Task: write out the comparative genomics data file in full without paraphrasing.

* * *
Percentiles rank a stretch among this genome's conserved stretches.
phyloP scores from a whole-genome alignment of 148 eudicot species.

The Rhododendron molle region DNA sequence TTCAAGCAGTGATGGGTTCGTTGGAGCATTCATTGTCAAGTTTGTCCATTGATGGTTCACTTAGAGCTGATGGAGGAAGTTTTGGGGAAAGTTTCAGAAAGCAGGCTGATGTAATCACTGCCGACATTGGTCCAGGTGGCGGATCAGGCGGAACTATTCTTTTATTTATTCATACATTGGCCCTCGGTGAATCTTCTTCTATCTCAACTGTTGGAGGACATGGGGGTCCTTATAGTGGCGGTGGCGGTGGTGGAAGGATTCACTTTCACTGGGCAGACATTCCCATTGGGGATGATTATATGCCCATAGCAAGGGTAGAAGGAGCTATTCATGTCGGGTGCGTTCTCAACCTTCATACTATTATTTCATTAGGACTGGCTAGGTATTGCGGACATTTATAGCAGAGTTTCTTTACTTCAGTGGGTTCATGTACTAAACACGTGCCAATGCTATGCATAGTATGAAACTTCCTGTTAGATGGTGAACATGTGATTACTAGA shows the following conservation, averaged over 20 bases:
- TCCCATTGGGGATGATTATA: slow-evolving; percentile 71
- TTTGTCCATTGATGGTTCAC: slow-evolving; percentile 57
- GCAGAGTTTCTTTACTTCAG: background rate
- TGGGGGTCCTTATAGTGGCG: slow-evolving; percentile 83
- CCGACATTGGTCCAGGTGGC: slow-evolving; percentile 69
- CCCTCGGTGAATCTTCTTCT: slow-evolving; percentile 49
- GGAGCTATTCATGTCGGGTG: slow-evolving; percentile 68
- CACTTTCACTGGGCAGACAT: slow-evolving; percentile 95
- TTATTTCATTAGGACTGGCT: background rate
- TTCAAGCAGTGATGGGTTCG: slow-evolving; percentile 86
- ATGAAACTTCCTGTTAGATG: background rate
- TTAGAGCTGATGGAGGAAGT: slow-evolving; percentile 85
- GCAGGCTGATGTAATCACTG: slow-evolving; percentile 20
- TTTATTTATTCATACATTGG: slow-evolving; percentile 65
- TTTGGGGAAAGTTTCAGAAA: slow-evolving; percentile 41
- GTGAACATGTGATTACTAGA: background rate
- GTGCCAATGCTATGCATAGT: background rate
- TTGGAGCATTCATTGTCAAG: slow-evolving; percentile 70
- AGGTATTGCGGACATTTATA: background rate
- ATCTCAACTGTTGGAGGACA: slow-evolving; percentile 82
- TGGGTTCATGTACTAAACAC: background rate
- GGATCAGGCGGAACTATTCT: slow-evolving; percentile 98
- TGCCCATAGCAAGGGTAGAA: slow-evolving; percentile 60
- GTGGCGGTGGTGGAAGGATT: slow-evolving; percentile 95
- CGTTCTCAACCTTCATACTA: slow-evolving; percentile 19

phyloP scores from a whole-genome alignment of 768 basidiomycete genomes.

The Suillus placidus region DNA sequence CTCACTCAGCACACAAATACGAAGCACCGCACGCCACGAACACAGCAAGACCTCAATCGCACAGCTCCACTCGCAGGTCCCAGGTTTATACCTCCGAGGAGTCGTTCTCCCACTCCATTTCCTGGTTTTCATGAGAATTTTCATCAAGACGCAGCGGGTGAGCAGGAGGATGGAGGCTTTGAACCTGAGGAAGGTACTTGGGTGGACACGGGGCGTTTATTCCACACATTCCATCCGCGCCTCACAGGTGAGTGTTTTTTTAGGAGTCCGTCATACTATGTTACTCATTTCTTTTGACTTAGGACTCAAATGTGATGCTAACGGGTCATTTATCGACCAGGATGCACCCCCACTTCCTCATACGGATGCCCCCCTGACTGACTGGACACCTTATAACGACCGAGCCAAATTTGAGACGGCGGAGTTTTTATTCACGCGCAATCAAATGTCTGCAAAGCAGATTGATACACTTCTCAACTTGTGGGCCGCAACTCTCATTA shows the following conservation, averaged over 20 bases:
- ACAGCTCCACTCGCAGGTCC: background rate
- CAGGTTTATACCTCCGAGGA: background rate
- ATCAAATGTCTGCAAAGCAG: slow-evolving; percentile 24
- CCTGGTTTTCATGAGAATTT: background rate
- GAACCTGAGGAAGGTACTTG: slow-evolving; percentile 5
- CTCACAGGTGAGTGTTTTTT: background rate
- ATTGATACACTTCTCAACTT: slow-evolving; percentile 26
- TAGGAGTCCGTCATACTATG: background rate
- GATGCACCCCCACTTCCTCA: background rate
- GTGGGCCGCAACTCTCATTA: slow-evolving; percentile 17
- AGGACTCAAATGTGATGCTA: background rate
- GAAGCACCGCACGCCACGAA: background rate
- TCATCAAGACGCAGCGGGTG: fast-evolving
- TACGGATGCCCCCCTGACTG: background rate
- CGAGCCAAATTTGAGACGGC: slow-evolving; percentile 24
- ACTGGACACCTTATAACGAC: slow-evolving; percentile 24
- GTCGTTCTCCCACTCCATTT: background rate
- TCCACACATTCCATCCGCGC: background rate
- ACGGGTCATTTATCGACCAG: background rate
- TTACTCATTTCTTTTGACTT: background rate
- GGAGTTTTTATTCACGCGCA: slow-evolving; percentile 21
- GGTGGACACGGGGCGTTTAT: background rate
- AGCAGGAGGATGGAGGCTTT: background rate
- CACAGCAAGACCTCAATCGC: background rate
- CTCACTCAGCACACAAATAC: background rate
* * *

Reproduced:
Percentiles rank a stretch among this genome's conserved stretches.
phyloP scores from a whole-genome alignment of 148 eudicot species.

The Rhododendron molle region DNA sequence TTCAAGCAGTGATGGGTTCGTTGGAGCATTCATTGTCAAGTTTGTCCATTGATGGTTCACTTAGAGCTGATGGAGGAAGTTTTGGGGAAAGTTTCAGAAAGCAGGCTGATGTAATCACTGCCGACATTGGTCCAGGTGGCGGATCAGGCGGAACTATTCTTTTATTTATTCATACATTGGCCCTCGGTGAATCTTCTTCTATCTCAACTGTTGGAGGACATGGGGGTCCTTATAGTGGCGGTGGCGGTGGTGGAAGGATTCACTTTCACTGGGCAGACATTCCCATTGGGGATGATTATATGCCCATAGCAAGGGTAGAAGGAGCTATTCATGTCGGGTGCGTTCTCAACCTTCATACTATTATTTCATTAGGACTGGCTAGGTATTGCGGACATTTATAGCAGAGTTTCTTTACTTCAGTGGGTTCATGTACTAAACACGTGCCAATGCTATGCATAGTATGAAACTTCCTGTTAGATGGTGAACATGTGATTACTAGA shows the following conservation, averaged over 20 bases:
- TCCCATTGGGGATGATTATA: slow-evolving; percentile 71
- TTTGTCCATTGATGGTTCAC: slow-evolving; percentile 57
- GCAGAGTTTCTTTACTTCAG: background rate
- TGGGGGTCCTTATAGTGGCG: slow-evolving; percentile 83
- CCGACATTGGTCCAGGTGGC: slow-evolving; percentile 69
- CCCTCGGTGAATCTTCTTCT: slow-evolving; percentile 49
- GGAGCTATTCATGTCGGGTG: slow-evolving; percentile 68
- CACTTTCACTGGGCAGACAT: slow-evolving; percentile 95
- TTATTTCATTAGGACTGGCT: background rate
- TTCAAGCAGTGATGGGTTCG: slow-evolving; percentile 86
- ATGAAACTTCCTGTTAGATG: background rate
- TTAGAGCTGATGGAGGAAGT: slow-evolving; percentile 85
- GCAGGCTGATGTAATCACTG: slow-evolving; percentile 20
- TTTATTTATTCATACATTGG: slow-evolving; percentile 65
- TTTGGGGAAAGTTTCAGAAA: slow-evolving; percentile 41
- GTGAACATGTGATTACTAGA: background rate
- GTGCCAATGCTATGCATAGT: background rate
- TTGGAGCATTCATTGTCAAG: slow-evolving; percentile 70
- AGGTATTGCGGACATTTATA: background rate
- ATCTCAACTGTTGGAGGACA: slow-evolving; percentile 82
- TGGGTTCATGTACTAAACAC: background rate
- GGATCAGGCGGAACTATTCT: slow-evolving; percentile 98
- TGCCCATAGCAAGGGTAGAA: slow-evolving; percentile 60
- GTGGCGGTGGTGGAAGGATT: slow-evolving; percentile 95
- CGTTCTCAACCTTCATACTA: slow-evolving; percentile 19

phyloP scores from a whole-genome alignment of 768 basidiomycete genomes.

The Suillus placidus region DNA sequence CTCACTCAGCACACAAATACGAAGCACCGCACGCCACGAACACAGCAAGACCTCAATCGCACAGCTCCACTCGCAGGTCCCAGGTTTATACCTCCGAGGAGTCGTTCTCCCACTCCATTTCCTGGTTTTCATGAGAATTTTCATCAAGACGCAGCGGGTGAGCAGGAGGATGGAGGCTTTGAACCTGAGGAAGGTACTTGGGTGGACACGGGGCGTTTATTCCACACATTCCATCCGCGCCTCACAGGTGAGTGTTTTTTTAGGAGTCCGTCATACTATGTTACTCATTTCTTTTGACTTAGGACTCAAATGTGATGCTAACGGGTCATTTATCGACCAGGATGCACCCCCACTTCCTCATACGGATGCCCCCCTGACTGACTGGACACCTTATAACGACCGAGCCAAATTTGAGACGGCGGAGTTTTTATTCACGCGCAATCAAATGTCTGCAAAGCAGATTGATACACTTCTCAACTTGTGGGCCGCAACTCTCATTA shows the following conservation, averaged over 20 bases:
- ACAGCTCCACTCGCAGGTCC: background rate
- CAGGTTTATACCTCCGAGGA: background rate
- ATCAAATGTCTGCAAAGCAG: slow-evolving; percentile 24
- CCTGGTTTTCATGAGAATTT: background rate
- GAACCTGAGGAAGGTACTTG: slow-evolving; percentile 5
- CTCACAGGTGAGTGTTTTTT: background rate
- ATTGATACACTTCTCAACTT: slow-evolving; percentile 26
- TAGGAGTCCGTCATACTATG: background rate
- GATGCACCCCCACTTCCTCA: background rate
- GTGGGCCGCAACTCTCATTA: slow-evolving; percentile 17
- AGGACTCAAATGTGATGCTA: background rate
- GAAGCACCGCACGCCACGAA: background rate
- TCATCAAGACGCAGCGGGTG: fast-evolving
- TACGGATGCCCCCCTGACTG: background rate
- CGAGCCAAATTTGAGACGGC: slow-evolving; percentile 24
- ACTGGACACCTTATAACGAC: slow-evolving; percentile 24
- GTCGTTCTCCCACTCCATTT: background rate
- TCCACACATTCCATCCGCGC: background rate
- ACGGGTCATTTATCGACCAG: background rate
- TTACTCATTTCTTTTGACTT: background rate
- GGAGTTTTTATTCACGCGCA: slow-evolving; percentile 21
- GGTGGACACGGGGCGTTTAT: background rate
- AGCAGGAGGATGGAGGCTTT: background rate
- CACAGCAAGACCTCAATCGC: background rate
- CTCACTCAGCACACAAATAC: background rate